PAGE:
For hundreds of years, all genders have notoriously written fluidly and fluently to create novels, books, articles and more, but only in the past 50 years, give or take on a case by case basis, have female writers been treated with the same respect as men have in the wring world. Although it is still difficult for non-male writers to get an equal opportunity to get published, the equality and publication of those have certainly increased.
Some of the best-selling literary icons have used male pseudonyms to get published, and create literary master pieces. Without these intuitive ideas of how to become a published author whilst being a woman, we may not have some of the most emblematic and time-piece, era-establishing novels that we have today, some of which influenced and shaped society as well as the perception of gender, class and social status.
Mary Anne Evans, otherwise known as George Eliot established some classic and era-redefining novels. Her novels helped shape the literary world, with classics like Mill on The Floss and Silas Marner, her repertoire is impressive and full of grace and intellect. With books that have become cult-classics in English Literature, Mary’s alias was beneficial and needed in a world that wouldn’t have considered publishing a novel written by a woman in the first place.
Susan Eloise Hinton is an American writer and is best known for the prodigious success The Outsiders. Writing under her initials as opposed to her full name presents the problem of not being given the fair chance of being published and well-respected in that community, even though her novels have all had fantastic story lines, exceptional writing and current affairs that affected many. With American-classics like The Outsiders and Rumble Fish, S.E. Hinton has become a staple for all young adults, creating coming of age books for all. Read about our favourite coming of age novels here.
Louisa May Alcott, author of Little Women, wrote under an androgynous pseudonym, which was discovered in 1970 by Historian Leona Rostenberg who found letters from a group of Boston publishers to her that encouraged the androgynous pseudonym. To publish a book that harbors strong themes about the growth and duty of women and their struggles, the dangers of gender stereotyping and the importance of genuineness, under a name that hints at being a man seems unfair and unjust even at the time. Not to mention Little Women is an American Literature tearjerker that has been read by most and iconised.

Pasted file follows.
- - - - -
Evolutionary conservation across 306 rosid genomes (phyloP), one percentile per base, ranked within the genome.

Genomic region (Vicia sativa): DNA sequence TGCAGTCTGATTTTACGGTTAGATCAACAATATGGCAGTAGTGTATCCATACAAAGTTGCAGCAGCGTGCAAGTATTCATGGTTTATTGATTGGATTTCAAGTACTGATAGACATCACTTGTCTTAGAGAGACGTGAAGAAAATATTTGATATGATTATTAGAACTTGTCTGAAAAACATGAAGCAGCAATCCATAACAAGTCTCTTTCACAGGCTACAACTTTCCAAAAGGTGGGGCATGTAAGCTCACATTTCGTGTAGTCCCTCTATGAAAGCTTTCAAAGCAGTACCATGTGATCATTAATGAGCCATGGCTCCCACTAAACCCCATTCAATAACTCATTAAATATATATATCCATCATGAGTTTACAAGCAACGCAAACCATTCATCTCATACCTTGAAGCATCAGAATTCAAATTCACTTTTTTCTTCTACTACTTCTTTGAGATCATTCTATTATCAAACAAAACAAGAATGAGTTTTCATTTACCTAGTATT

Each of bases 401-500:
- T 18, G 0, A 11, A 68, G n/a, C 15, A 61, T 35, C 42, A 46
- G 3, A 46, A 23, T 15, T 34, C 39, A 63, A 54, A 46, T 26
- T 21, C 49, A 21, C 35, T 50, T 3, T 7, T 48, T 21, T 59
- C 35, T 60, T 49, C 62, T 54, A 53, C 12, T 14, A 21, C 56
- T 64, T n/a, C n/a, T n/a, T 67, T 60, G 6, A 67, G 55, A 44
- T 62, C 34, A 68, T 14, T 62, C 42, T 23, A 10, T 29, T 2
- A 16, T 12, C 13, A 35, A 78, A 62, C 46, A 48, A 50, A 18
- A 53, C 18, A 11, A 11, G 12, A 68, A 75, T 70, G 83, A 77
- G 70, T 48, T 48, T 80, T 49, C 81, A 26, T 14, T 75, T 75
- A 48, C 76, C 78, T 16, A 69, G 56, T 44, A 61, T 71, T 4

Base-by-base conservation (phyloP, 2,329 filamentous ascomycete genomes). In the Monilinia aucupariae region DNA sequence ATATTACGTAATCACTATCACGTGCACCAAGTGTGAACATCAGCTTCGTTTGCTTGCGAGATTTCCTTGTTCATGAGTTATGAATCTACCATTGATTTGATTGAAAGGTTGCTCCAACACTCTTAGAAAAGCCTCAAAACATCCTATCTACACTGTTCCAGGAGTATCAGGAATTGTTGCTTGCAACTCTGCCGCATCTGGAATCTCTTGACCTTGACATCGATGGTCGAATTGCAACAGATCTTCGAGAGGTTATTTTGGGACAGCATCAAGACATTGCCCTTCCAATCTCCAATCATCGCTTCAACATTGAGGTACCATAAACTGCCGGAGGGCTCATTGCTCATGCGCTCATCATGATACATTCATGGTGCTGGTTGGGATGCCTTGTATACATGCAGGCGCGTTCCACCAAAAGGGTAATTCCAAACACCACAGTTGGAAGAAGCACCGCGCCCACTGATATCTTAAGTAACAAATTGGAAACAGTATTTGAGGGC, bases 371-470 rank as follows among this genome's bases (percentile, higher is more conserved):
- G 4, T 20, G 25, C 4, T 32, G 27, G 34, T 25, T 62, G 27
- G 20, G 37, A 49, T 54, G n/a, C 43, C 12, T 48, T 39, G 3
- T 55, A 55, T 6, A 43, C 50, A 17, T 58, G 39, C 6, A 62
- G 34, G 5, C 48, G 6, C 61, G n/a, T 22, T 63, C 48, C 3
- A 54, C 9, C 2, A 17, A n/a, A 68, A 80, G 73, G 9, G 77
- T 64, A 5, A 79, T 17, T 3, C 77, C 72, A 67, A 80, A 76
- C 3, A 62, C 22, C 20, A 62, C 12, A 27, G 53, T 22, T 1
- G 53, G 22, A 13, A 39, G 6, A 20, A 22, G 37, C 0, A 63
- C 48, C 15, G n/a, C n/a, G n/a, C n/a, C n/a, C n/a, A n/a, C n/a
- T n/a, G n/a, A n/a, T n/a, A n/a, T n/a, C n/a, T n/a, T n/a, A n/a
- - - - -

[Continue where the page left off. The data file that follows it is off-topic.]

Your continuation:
The most astounding authors that redefined literary history are the Brontë sisters who originally had to pose as male authors when writing to be published. The sisters became the Bell’s and wrote under sibling male pseudonyms to get their works published. Although we now read books by Charlotte, Emily and Anne, unlike most of the other authors who are still noted as their male pseudonyms or initials. It’s gobsmacking that they couldn’t be published with their own names considering that they are now seen as some of English Literature’s literary heroines.
Anne Brontë , author of Agnes Grey was one of the first of the sisters to publish a book, and under the name Acton Bell. When thinking of the Brontë sisters we often forget all of them other than Charlotte and Emily, yet Anne’s intellect and experience created a narrative that benefitted and included governesses, who’s careers and numbers were growing. She wrote about women with pride and passion, yet for her to be published and well received a male pseudonym was created.
Currer Bell, now recognised as Charlotte Brontë, wrote the enticing and incredible Jane Eyre, the novel that makes literature fanatics tremble with glee and excites English professors and students across the world. Charlotte took a leap into, at the time, a modern and creative storyline that is emblematic and illustrates equality regarding Morality and Ethics, Society and Class and most surprisingly, for the time specifically, education for all. Not only did Charlotte write the iconic and stunning Jane Eyre but she also wrote other classics, like Vilette.
The third Brontë sister, Emily wrote under Ellis Bell to produce romantic yet slightly dark novels and poetry, that left their mark in literature, most notably Wuthering Heights. With such an intense and well-written narrative and plot, the novel explores themes that were ahead of it’s time. Like her sisters, having to write under a male pseudonym to get published is an insult to her art of writing and creativity, but we wouldn’t have this magnificent novel without it.
Throughout literary history, women have verged on the border of changing their identity and gender for a chance at success and even in this day and age, pseudonyms are being used for a better chance at being published. Recently, there has been an increase of male crime and thriller writers that use female pseudonyms to sell more books and have their books be that bit more successful. Nowadays we understand that these women shouldn’t have been oppressed by their gender to be a success, seeing as they wrote and executed literature so wonderfully that we still marvel at them today.
So is it still worth it to use a pseudonym for any other reason than to give an air of mystery to a book, and is it worth it to conceal part of your identity to become a success in a time where we should be considering everyone as an equal?